In the fog of so much discomfort, it was impossible to stay connected to the part of me that wanted to finish. But when I looked at my pacer, Anthony, leading the way in front of me on the trail, he reflected my own resolve. His fast pace matched how much he knew I wanted to be a 100-mile ultra-marathoner.
In a moment of clarity at mile 77, I had told Anthony, “I want this.” I say it was a moment of clarity because it was the first time I could hold both truths 1) finishing would be excruciating and that 2) it was still worth it to me. Saying “I want this” to him was my way of giving him permission to push, and to push hard, the next time I fell apart.
At mile 93, after following Anthony’s heels through the forest for miles and miles, we came into an aid station and I started crying, the kind of hysterical sobbing that threatens to keep you from breathing. It was 3:35 in the afternoon; I was five minutes behind pace. (I had actually made up time since the previous stop, but I was in such a negative mind space I couldn’t focus on that) I still had 13 miles to go and I would have to move even faster to come in on time.
The worst part was that I knew it was my last chance to drop. After the aid station we’d be heading back into the mountains without cell reception or an access point. I had seen others drop from that same aid station the last time I had been there in the middle of the night. A jeep had picked them up, and that image of them huddled together, blankets around their shoulders, hot beverages in their hands, haunted me. Those guys had quit and had found comfort and I could be one of them with a simple declaration. Out of all the damning things in my head during the race, that was the worst.
As I sobbed, an aid station volunteer led me to a chair, squatted in front of me, and began rubbing my (sweaty, disgusting) quads. Anthony was standing a few feet away, waiting to lead me up the next mountain. She asked what was going on. I’m not sure what I fully said, but it included the point that I knew her aid station was the last place I could quit. She looked at me straight in the eyes and said, “You can’t quit here.” She meant she wouldn’t let me. I wanted to yell at her “Who’s side are you on?” But I knew the answer. Anthony and the nice volunteer lady were on MY side. They were only reflecting the determination they saw within me but that I couldn’t access. I was too lost in the pain to tap into it, but they could. They once again stood me up and sent me on my way.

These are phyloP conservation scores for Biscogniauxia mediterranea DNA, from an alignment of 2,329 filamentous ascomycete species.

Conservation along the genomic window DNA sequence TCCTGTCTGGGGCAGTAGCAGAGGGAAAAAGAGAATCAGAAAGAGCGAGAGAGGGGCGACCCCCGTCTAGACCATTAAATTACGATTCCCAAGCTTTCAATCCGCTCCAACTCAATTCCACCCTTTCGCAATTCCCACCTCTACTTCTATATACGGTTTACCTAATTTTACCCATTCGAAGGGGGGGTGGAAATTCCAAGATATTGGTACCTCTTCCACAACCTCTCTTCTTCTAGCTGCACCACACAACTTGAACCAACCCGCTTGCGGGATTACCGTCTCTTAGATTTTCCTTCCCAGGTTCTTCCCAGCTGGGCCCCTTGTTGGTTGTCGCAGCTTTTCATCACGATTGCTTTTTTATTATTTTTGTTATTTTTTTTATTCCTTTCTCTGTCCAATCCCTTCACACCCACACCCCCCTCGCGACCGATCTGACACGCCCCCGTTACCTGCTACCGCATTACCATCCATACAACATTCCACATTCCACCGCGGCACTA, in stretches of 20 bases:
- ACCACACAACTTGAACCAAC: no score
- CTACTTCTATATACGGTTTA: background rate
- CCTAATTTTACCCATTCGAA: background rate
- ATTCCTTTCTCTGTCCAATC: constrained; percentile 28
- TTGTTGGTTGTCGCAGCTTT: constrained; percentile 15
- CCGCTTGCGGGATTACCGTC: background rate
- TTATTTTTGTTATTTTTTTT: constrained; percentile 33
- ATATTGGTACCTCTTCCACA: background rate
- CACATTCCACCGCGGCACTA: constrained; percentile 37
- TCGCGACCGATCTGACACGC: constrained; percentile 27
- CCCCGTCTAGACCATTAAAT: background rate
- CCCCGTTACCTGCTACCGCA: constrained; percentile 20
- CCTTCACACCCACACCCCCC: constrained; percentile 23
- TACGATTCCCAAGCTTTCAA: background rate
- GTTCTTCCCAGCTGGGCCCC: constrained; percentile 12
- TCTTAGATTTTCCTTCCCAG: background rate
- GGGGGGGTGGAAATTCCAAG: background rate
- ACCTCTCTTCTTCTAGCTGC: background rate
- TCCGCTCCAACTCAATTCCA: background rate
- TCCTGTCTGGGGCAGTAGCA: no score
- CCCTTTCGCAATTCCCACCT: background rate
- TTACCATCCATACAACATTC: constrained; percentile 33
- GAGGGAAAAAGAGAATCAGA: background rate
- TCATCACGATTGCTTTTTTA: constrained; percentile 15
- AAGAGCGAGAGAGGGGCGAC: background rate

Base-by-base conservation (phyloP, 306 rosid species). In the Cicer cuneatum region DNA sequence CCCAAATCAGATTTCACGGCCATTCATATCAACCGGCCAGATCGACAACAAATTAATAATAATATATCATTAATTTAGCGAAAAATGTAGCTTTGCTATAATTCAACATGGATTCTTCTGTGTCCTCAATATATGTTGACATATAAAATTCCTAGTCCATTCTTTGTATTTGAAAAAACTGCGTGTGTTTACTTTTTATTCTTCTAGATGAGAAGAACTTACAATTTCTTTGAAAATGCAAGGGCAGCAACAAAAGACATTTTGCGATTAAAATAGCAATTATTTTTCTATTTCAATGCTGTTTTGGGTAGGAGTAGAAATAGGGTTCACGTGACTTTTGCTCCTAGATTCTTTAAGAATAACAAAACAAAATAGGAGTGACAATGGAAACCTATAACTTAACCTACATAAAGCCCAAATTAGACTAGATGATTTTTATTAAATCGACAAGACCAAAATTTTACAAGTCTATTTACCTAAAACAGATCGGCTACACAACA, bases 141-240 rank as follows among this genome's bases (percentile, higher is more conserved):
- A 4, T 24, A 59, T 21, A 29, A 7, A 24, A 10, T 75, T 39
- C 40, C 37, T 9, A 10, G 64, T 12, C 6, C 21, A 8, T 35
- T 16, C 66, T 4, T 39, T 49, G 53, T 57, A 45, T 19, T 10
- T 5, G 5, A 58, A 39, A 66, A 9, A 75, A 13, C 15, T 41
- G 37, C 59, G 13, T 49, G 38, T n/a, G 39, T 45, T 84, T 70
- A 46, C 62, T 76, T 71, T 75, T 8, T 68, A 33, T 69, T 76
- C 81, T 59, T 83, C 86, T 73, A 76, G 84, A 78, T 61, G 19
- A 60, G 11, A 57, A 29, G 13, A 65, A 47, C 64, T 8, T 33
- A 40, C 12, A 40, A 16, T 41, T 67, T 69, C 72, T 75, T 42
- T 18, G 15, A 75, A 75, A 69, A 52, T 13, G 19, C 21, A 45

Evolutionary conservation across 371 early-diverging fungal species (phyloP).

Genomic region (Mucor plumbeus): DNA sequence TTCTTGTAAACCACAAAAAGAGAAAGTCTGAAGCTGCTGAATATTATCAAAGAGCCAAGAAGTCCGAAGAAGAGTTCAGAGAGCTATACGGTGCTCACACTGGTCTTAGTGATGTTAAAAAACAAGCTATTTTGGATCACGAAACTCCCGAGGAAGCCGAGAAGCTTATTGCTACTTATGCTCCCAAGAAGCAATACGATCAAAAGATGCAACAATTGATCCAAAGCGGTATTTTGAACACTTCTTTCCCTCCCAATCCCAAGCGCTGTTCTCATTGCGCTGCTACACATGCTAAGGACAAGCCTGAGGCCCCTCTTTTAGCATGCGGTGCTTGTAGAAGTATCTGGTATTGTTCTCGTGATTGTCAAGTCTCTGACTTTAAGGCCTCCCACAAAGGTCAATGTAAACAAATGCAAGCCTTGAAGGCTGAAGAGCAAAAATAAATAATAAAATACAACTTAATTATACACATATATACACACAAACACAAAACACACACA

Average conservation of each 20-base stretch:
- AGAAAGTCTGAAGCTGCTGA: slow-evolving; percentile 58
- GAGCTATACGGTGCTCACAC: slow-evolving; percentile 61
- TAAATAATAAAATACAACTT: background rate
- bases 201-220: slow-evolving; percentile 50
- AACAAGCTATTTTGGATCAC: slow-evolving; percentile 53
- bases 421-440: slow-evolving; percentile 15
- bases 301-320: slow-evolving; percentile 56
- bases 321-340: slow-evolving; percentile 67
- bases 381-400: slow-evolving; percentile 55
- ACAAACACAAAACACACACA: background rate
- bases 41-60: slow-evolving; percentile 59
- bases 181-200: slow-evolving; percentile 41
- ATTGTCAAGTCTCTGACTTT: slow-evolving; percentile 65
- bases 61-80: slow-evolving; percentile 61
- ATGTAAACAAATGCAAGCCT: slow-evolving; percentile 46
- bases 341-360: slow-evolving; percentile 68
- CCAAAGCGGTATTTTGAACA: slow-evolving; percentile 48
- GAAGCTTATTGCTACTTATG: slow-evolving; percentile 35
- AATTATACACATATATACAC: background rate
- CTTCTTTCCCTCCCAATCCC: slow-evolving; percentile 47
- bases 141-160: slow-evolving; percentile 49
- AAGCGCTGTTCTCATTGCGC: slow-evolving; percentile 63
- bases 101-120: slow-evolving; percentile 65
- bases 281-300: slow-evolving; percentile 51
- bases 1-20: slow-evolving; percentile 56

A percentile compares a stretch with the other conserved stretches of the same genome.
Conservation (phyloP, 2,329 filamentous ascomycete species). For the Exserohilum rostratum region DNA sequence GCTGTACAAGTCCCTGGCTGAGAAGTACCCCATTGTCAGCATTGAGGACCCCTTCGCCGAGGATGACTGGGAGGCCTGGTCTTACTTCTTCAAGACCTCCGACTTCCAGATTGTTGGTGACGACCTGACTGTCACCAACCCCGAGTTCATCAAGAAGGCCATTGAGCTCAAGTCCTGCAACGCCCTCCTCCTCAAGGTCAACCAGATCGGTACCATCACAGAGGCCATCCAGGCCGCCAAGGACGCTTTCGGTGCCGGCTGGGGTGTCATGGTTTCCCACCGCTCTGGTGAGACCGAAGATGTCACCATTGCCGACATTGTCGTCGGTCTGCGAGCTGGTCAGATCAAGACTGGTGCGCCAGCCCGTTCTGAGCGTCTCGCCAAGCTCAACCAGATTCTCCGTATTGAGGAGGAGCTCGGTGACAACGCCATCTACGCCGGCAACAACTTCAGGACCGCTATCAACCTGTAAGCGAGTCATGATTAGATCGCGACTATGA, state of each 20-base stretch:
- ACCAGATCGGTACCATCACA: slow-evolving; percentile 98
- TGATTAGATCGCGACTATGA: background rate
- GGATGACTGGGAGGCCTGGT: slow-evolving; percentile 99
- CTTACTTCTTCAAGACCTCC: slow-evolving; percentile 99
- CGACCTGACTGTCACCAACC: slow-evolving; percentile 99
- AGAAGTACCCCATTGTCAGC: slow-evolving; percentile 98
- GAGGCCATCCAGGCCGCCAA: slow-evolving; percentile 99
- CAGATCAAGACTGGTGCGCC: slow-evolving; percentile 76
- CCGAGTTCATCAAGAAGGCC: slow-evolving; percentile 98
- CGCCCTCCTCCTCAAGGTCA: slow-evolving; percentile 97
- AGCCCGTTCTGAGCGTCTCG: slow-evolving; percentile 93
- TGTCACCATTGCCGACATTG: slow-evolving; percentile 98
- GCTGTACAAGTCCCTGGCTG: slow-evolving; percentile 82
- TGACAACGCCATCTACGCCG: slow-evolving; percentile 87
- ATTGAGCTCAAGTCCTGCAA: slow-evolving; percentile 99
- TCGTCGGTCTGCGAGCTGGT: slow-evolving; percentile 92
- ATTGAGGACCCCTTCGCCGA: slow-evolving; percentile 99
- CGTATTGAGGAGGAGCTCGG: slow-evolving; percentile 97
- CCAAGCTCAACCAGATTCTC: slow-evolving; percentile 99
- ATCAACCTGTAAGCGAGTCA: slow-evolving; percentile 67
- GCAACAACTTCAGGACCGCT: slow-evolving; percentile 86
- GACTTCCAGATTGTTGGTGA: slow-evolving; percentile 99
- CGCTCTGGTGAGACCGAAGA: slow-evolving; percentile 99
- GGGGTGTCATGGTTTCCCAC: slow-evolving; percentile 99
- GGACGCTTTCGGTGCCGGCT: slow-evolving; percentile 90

Out of 297 runners who began the race, 141 DNF’ed – did not finish. The race director dropped at mile 99 (yes, running his own course). Before the race, a filmmaker had interviewed 10 elite runners for a documentary but all 10 dropped.
I could have made the tally 142 DNF’s, but I didn’t. I finished with nine minutes to spare, just as the sun was setting on a second night.
Here are a few things that don’t last 36 hours: phone batteries, GPS watches, iPods, deodorant. Somehow I outlasted all those things.
Of those who dropped, I’m sure many had injuries or illnesses that forced the decision. But I’m sure others were “just” exhausted, cold, and tired like I was. The only difference was that they didn’t have people to stand them up and push them out of aid stations.
Ultimately my team couldn’t make me finish. They couldn’t physically force me to hike and run all those miles. But they could hold up a mirror in front of me during the times I couldn’t feel my own resolve.
I wonder how often this process happens in non-running life. We think we want something, but when it gets tough, we get lost in the struggle. It’s too long, too hard, and we’re not good enough, we think. We quit because we forget the reasons that made us want that thing in the first place. It’s easy for so many of us to think we can get through on our own, but so often we can’t. Sometimes we all need friends to help hold us accountable to ourselves.